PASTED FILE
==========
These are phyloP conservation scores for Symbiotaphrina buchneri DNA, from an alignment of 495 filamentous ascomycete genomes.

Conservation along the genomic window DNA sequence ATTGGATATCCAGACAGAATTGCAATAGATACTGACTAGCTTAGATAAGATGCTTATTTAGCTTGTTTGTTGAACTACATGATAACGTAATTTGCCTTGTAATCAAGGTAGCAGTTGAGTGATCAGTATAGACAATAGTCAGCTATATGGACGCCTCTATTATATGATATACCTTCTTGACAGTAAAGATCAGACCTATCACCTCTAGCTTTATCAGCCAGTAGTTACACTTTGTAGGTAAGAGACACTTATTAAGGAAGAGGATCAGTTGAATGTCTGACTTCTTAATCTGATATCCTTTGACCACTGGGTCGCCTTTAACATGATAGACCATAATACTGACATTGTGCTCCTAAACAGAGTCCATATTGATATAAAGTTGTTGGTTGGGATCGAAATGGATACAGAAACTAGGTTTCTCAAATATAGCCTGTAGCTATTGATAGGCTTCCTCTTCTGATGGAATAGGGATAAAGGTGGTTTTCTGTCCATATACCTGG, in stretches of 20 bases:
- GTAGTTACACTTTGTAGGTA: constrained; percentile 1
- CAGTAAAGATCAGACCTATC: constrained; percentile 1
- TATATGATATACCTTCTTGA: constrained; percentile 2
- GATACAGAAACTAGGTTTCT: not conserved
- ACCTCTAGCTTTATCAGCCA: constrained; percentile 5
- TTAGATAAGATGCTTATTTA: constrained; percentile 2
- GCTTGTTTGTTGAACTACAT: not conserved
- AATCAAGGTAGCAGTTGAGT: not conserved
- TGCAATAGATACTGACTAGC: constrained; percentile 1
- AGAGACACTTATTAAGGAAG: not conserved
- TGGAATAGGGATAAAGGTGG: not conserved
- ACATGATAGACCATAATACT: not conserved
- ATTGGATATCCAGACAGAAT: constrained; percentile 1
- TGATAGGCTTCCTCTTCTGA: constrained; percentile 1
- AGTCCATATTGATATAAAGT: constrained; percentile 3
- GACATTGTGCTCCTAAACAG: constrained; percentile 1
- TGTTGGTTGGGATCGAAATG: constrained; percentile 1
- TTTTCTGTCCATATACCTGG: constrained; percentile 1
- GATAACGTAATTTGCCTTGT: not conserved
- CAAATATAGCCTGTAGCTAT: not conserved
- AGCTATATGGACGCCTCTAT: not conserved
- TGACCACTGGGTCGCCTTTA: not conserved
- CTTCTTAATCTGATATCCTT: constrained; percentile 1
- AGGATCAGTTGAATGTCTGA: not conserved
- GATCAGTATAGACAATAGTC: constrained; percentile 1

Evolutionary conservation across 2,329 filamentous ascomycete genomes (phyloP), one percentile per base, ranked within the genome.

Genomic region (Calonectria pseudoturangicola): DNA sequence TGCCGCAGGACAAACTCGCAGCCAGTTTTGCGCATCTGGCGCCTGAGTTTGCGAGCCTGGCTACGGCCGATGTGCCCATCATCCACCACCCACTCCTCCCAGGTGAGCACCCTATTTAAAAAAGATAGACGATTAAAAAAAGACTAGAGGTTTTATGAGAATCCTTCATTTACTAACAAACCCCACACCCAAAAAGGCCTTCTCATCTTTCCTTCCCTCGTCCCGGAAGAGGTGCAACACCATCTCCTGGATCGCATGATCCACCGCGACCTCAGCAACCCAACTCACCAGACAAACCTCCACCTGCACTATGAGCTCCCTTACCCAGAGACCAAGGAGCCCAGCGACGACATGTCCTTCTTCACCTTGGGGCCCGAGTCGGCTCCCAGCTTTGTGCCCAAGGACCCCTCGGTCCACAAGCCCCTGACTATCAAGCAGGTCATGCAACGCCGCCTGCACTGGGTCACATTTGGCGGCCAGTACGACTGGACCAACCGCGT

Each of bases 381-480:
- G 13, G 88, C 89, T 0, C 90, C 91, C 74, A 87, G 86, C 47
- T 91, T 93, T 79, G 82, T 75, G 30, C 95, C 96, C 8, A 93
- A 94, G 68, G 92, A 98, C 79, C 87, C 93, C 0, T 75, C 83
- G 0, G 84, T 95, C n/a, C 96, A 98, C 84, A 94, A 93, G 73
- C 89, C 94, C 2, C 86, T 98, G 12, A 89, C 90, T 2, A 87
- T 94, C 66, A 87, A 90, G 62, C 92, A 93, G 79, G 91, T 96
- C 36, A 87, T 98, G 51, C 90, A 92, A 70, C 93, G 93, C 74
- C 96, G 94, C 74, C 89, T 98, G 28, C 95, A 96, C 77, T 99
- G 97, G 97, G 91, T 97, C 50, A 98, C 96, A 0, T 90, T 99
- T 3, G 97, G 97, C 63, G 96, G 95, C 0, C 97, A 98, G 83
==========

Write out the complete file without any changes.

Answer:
These are phyloP conservation scores for Symbiotaphrina buchneri DNA, from an alignment of 495 filamentous ascomycete genomes.

Conservation along the genomic window DNA sequence ATTGGATATCCAGACAGAATTGCAATAGATACTGACTAGCTTAGATAAGATGCTTATTTAGCTTGTTTGTTGAACTACATGATAACGTAATTTGCCTTGTAATCAAGGTAGCAGTTGAGTGATCAGTATAGACAATAGTCAGCTATATGGACGCCTCTATTATATGATATACCTTCTTGACAGTAAAGATCAGACCTATCACCTCTAGCTTTATCAGCCAGTAGTTACACTTTGTAGGTAAGAGACACTTATTAAGGAAGAGGATCAGTTGAATGTCTGACTTCTTAATCTGATATCCTTTGACCACTGGGTCGCCTTTAACATGATAGACCATAATACTGACATTGTGCTCCTAAACAGAGTCCATATTGATATAAAGTTGTTGGTTGGGATCGAAATGGATACAGAAACTAGGTTTCTCAAATATAGCCTGTAGCTATTGATAGGCTTCCTCTTCTGATGGAATAGGGATAAAGGTGGTTTTCTGTCCATATACCTGG, in stretches of 20 bases:
- GTAGTTACACTTTGTAGGTA: constrained; percentile 1
- CAGTAAAGATCAGACCTATC: constrained; percentile 1
- TATATGATATACCTTCTTGA: constrained; percentile 2
- GATACAGAAACTAGGTTTCT: not conserved
- ACCTCTAGCTTTATCAGCCA: constrained; percentile 5
- TTAGATAAGATGCTTATTTA: constrained; percentile 2
- GCTTGTTTGTTGAACTACAT: not conserved
- AATCAAGGTAGCAGTTGAGT: not conserved
- TGCAATAGATACTGACTAGC: constrained; percentile 1
- AGAGACACTTATTAAGGAAG: not conserved
- TGGAATAGGGATAAAGGTGG: not conserved
- ACATGATAGACCATAATACT: not conserved
- ATTGGATATCCAGACAGAAT: constrained; percentile 1
- TGATAGGCTTCCTCTTCTGA: constrained; percentile 1
- AGTCCATATTGATATAAAGT: constrained; percentile 3
- GACATTGTGCTCCTAAACAG: constrained; percentile 1
- TGTTGGTTGGGATCGAAATG: constrained; percentile 1
- TTTTCTGTCCATATACCTGG: constrained; percentile 1
- GATAACGTAATTTGCCTTGT: not conserved
- CAAATATAGCCTGTAGCTAT: not conserved
- AGCTATATGGACGCCTCTAT: not conserved
- TGACCACTGGGTCGCCTTTA: not conserved
- CTTCTTAATCTGATATCCTT: constrained; percentile 1
- AGGATCAGTTGAATGTCTGA: not conserved
- GATCAGTATAGACAATAGTC: constrained; percentile 1

Evolutionary conservation across 2,329 filamentous ascomycete genomes (phyloP), one percentile per base, ranked within the genome.

Genomic region (Calonectria pseudoturangicola): DNA sequence TGCCGCAGGACAAACTCGCAGCCAGTTTTGCGCATCTGGCGCCTGAGTTTGCGAGCCTGGCTACGGCCGATGTGCCCATCATCCACCACCCACTCCTCCCAGGTGAGCACCCTATTTAAAAAAGATAGACGATTAAAAAAAGACTAGAGGTTTTATGAGAATCCTTCATTTACTAACAAACCCCACACCCAAAAAGGCCTTCTCATCTTTCCTTCCCTCGTCCCGGAAGAGGTGCAACACCATCTCCTGGATCGCATGATCCACCGCGACCTCAGCAACCCAACTCACCAGACAAACCTCCACCTGCACTATGAGCTCCCTTACCCAGAGACCAAGGAGCCCAGCGACGACATGTCCTTCTTCACCTTGGGGCCCGAGTCGGCTCCCAGCTTTGTGCCCAAGGACCCCTCGGTCCACAAGCCCCTGACTATCAAGCAGGTCATGCAACGCCGCCTGCACTGGGTCACATTTGGCGGCCAGTACGACTGGACCAACCGCGT

Each of bases 381-480:
- G 13, G 88, C 89, T 0, C 90, C 91, C 74, A 87, G 86, C 47
- T 91, T 93, T 79, G 82, T 75, G 30, C 95, C 96, C 8, A 93
- A 94, G 68, G 92, A 98, C 79, C 87, C 93, C 0, T 75, C 83
- G 0, G 84, T 95, C n/a, C 96, A 98, C 84, A 94, A 93, G 73
- C 89, C 94, C 2, C 86, T 98, G 12, A 89, C 90, T 2, A 87
- T 94, C 66, A 87, A 90, G 62, C 92, A 93, G 79, G 91, T 96
- C 36, A 87, T 98, G 51, C 90, A 92, A 70, C 93, G 93, C 74
- C 96, G 94, C 74, C 89, T 98, G 28, C 95, A 96, C 77, T 99
- G 97, G 97, G 91, T 97, C 50, A 98, C 96, A 0, T 90, T 99
- T 3, G 97, G 97, C 63, G 96, G 95, C 0, C 97, A 98, G 83